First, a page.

In all programming languages, operators are used to manipulate or perform operations on variables and values. You have already seen the string concatenation operator “.”
There are many operators used in PHP, so we have separated them into the following categories to make it easier to learn them all.
- Assignment Operators
- Arithmetic Operators
- Comparison Operators
- String Operators
- Combination Arithmetic & Assignment Operators
Assignment operators are used to set a variable equal to a value or set a variable to another variable’s value. Such an assignment of value is done with the “=”, or equal character. Example:
- $my_var = 4;
- $another_var = $my_var;
Now both $my_var and $another_var contain the value 4. Assignments can also be used in conjunction with arithmetic operators.
|+||Addition||2 + 4|
|–||Subtraction||6 – 2|
|*||Multiplication||5 * 3|
|/||Division||15 / 3|
|%||Modulus||43 % 10|
$addition = 2 + 4; $subtraction = 6 - 2; $multiplication = 5 * 3; $division = 15 / 3; $modulus = 5 % 2; echo "Perform addition: 2 + 4 = ".$addition."<br />"; echo "Perform subtraction: 6 - 2 = ".$subtraction."<br />"; echo "Perform multiplication: 5 * 3 = ".$multiplication."<br />"; echo "Perform division: 15 / 3 = ".$division."<br />"; echo "Perform modulus: 5 % 2 = " . $modulus . ". Modulus is the remainder after the division operation has been performed. In this case it was 5 / 2, which has a remainder of 1.";
Perform subtraction: 6 – 2 = 4
Perform multiplication: 5 * 3 = 15
Perform division: 15 / 3 = 5
Perform modulus: 5 % 2 = 1. Modulus is the remainder after the division operation has been performed. In this case it was 5 / 2, which has a remainder of 1.
Comparisons are used to check the relationship between variables and/or values. If you would like to see a simple example of a comparison operator in action, check out our If Statement Lesson. Comparison operators are used inside conditional statements and evaluate to either true or false. Here are the most important comparison operators of PHP.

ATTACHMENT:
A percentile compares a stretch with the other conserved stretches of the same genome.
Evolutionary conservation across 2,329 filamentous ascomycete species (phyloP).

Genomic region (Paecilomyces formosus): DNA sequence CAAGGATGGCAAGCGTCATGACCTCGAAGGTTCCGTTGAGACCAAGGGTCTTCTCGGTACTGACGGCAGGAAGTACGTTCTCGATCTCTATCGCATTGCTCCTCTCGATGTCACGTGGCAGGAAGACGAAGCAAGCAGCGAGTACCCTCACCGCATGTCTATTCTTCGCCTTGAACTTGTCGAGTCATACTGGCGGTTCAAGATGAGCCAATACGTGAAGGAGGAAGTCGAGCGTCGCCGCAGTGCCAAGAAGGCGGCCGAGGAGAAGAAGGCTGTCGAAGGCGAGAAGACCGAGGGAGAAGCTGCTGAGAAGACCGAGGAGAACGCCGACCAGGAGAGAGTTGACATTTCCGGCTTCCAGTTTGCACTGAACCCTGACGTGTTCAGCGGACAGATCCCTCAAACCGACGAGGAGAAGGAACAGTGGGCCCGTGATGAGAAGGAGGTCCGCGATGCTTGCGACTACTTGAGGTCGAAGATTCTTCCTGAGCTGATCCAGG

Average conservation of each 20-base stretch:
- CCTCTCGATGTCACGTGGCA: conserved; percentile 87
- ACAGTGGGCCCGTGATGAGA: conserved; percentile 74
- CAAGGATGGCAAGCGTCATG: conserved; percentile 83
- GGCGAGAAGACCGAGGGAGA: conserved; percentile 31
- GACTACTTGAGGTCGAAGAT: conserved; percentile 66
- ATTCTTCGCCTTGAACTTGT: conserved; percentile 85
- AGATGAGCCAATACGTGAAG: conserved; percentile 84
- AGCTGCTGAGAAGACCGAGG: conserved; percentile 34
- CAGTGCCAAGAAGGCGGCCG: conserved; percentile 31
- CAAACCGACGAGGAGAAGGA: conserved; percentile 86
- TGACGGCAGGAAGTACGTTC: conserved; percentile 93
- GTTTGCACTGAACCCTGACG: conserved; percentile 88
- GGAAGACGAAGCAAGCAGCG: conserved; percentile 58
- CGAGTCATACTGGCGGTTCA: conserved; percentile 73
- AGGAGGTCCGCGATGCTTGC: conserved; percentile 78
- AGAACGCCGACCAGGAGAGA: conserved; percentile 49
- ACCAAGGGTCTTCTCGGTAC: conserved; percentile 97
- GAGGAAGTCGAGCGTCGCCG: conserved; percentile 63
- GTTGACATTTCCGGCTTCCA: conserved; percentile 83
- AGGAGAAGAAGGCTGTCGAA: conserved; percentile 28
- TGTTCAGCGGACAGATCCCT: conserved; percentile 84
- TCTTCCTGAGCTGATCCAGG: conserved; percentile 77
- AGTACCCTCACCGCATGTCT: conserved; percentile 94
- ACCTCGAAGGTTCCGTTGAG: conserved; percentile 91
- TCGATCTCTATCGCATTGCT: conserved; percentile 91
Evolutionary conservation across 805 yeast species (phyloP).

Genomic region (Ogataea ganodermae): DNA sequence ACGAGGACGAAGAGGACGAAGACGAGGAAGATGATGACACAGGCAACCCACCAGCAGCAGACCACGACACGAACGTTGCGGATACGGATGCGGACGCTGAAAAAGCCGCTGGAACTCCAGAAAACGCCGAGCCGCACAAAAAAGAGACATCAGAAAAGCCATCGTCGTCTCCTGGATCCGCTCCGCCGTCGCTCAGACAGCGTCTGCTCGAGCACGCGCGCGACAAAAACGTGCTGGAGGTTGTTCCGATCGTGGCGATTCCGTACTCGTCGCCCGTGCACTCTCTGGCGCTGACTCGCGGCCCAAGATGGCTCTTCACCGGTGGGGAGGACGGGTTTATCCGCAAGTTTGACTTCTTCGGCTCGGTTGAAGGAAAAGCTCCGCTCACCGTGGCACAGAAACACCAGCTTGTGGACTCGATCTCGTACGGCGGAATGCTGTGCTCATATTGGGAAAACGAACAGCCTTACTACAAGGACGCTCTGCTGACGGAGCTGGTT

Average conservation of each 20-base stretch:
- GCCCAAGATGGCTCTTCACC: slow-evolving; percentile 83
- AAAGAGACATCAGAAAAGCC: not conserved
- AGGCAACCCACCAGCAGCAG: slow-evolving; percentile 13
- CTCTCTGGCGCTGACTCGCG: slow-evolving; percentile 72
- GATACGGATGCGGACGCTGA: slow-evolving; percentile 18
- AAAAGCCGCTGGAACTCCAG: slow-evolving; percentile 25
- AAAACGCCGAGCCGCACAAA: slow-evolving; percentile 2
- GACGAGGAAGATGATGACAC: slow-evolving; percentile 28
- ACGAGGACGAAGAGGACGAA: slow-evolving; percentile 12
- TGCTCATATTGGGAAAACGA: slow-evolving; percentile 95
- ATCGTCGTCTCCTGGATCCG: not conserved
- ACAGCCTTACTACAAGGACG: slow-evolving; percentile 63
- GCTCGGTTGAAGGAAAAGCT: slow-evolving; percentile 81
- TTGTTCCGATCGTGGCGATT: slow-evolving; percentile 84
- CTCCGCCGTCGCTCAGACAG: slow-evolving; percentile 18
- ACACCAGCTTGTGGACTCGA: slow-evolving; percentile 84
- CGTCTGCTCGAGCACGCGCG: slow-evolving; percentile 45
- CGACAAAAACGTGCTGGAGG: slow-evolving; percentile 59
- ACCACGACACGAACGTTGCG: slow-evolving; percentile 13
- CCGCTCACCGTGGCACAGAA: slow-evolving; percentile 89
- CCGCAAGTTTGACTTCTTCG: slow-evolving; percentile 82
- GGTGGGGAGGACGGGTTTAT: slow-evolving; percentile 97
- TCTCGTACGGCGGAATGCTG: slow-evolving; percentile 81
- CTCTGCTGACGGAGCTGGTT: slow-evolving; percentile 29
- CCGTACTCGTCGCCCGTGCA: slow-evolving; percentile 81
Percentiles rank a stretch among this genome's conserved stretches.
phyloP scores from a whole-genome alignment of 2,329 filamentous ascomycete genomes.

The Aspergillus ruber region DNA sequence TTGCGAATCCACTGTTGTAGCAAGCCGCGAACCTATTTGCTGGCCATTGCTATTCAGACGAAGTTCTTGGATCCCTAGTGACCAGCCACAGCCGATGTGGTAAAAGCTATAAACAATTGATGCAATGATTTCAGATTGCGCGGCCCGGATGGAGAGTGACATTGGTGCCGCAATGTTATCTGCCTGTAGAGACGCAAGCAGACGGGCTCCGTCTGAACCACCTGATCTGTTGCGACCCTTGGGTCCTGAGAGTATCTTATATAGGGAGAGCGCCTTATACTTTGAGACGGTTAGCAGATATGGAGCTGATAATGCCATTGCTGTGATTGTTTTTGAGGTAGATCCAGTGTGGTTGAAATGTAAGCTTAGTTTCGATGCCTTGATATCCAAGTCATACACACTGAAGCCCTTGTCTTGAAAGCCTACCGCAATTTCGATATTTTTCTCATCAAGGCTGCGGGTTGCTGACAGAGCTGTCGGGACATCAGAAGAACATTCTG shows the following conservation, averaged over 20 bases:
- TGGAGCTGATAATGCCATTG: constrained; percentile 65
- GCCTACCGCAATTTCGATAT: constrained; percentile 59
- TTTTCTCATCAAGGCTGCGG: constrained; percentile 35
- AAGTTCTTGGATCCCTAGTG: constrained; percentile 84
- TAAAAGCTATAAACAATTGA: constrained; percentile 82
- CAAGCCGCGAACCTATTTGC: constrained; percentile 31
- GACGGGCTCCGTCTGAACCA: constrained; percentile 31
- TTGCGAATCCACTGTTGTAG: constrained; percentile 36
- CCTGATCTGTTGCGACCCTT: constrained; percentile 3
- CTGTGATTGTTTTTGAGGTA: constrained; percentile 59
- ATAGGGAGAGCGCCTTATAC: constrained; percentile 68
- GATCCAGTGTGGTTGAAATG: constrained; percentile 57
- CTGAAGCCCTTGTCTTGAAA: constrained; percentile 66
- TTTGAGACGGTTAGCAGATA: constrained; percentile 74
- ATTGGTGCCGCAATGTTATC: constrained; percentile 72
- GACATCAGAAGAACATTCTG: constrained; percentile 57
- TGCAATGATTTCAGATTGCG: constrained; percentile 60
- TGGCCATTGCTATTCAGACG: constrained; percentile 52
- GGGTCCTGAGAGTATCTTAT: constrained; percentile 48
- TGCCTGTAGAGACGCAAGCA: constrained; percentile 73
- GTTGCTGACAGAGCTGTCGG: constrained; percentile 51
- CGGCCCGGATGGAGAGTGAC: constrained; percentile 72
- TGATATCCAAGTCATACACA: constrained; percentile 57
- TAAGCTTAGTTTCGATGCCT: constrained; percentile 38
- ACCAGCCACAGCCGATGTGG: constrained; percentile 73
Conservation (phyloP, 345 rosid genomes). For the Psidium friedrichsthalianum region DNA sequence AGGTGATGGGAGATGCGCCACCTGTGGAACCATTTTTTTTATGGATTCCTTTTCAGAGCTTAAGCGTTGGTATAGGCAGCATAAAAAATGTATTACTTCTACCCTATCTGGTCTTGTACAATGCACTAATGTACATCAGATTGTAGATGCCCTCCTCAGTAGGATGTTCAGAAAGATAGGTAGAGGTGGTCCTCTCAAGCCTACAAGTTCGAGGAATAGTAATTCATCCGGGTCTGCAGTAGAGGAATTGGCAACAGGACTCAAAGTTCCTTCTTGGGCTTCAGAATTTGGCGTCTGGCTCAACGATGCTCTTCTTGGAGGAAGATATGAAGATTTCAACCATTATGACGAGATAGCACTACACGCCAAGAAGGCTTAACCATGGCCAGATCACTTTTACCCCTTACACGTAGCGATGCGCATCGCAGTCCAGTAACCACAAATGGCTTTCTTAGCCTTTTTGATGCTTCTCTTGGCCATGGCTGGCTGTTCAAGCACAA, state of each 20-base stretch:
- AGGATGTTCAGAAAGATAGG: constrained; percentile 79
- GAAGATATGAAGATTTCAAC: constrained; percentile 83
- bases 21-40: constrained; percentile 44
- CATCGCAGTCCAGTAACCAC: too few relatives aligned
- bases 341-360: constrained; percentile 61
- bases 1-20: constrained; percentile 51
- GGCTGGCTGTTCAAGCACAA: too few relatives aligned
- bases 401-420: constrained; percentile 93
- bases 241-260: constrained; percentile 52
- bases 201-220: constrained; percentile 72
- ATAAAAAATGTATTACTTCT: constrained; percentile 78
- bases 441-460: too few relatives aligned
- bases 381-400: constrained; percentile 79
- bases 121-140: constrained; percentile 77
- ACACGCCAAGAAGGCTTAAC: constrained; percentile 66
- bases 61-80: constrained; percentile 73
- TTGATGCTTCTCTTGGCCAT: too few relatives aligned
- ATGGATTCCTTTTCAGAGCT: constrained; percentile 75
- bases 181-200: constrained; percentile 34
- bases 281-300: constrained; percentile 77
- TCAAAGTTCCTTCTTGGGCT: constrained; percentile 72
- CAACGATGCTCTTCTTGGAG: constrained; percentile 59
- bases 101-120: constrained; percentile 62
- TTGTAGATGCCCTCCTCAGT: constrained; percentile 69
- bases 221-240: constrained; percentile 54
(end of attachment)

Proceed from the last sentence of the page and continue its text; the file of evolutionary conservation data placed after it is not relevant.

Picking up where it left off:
Assume: $x = 4 and $y = 5;
|==||Equal To||$x == $y||false|
|!=||Not Equal To||$x != $y||true|
|<||Less Than||$x < $y||true|
|>||Greater Than||$x > $y||false|
|<=||Less Than or Equal To||$x <= $y||true|
|>=||Greater Than or Equal To||$x >= $y||false|
As we have already seen in the Echo Lesson, the period “.” is used to add two strings together, or more technically, the period is the concatenation operator for strings.
$a_string = "Hello"; $another_string = " Billy"; $new_string = $a_string . $another_string; echo $new_string . "!";
Combination Arithmetic & Assignment Operators
In programming it is a very common task to have to increment a variable by some fixed amount. The most common example of this is a counter. Say you want to increment a counter by 1, you would have:
- $counter = $counter + 1;
However, there is a shorthand for doing this.
- $counter += 1;
This combination assignment/arithmetic operator would accomplish the same task. The downside to this combination operator is that it reduces code readability to those programmers who are not used to such an operator. Here are some examples of other common shorthand operators. In general, “+=” and “-=” are the most widely used combination operators.
|+=||Plus Equals||$x += 2;||$x = $x + 2;|
|-=||Minus Equals||$x -= 4;||$x = $x – 4;|
|*=||Multiply Equals||$x *= 3;||$x = $x * 3;|
|/=||Divide Equals||$x /= 2;||$x = $x / 2;|
|%=||Modulo Equals||$x %= 5;||$x = $x % 5;|
|.=||Concatenate Equals||$my_str.=”hello”;||$my_str = $my_str . “hello”;|
Pre/Post-Increment & Pre/Post-Decrement
This may seem a bit absurd, but there is even a shorter shorthand for the common task of adding 1 or subtracting 1 from a variable. To add one to a variable or “increment” use the “++” operator:
- $x++; Which is equivalent to $x += 1; or $x = $x + 1;
To subtract 1 from a variable, or “decrement” use the “–” operator:
- $x–; Which is equivalent to $x -= 1; or $x = $x – 1;
In addition to this “shorterhand” technique, you can specify whether you want to increment before the line of code is being executed or after the line has executed. Our PHP code below will display the difference.
$x = 4; echo "The value of x with post-plusplus = " . $x++; echo "<br /> The value of x after the post-plusplus is " . $x; $x = 4; echo "<br />The value of x with with pre-plusplus = " . ++$x; echo "<br /> The value of x after the pre-plusplus is " . $x;
The value of x after the post-plusplus is = 5
The value of x with with pre-plusplus = 5
The value of x after the pre-plusplus is = 5
As you can see the value of $x++ is not reflected in the echoed text because the variable is not incremented until after the line of code is executed. However, with the pre-increment “++$x” the variable does reflect the addition immediately.
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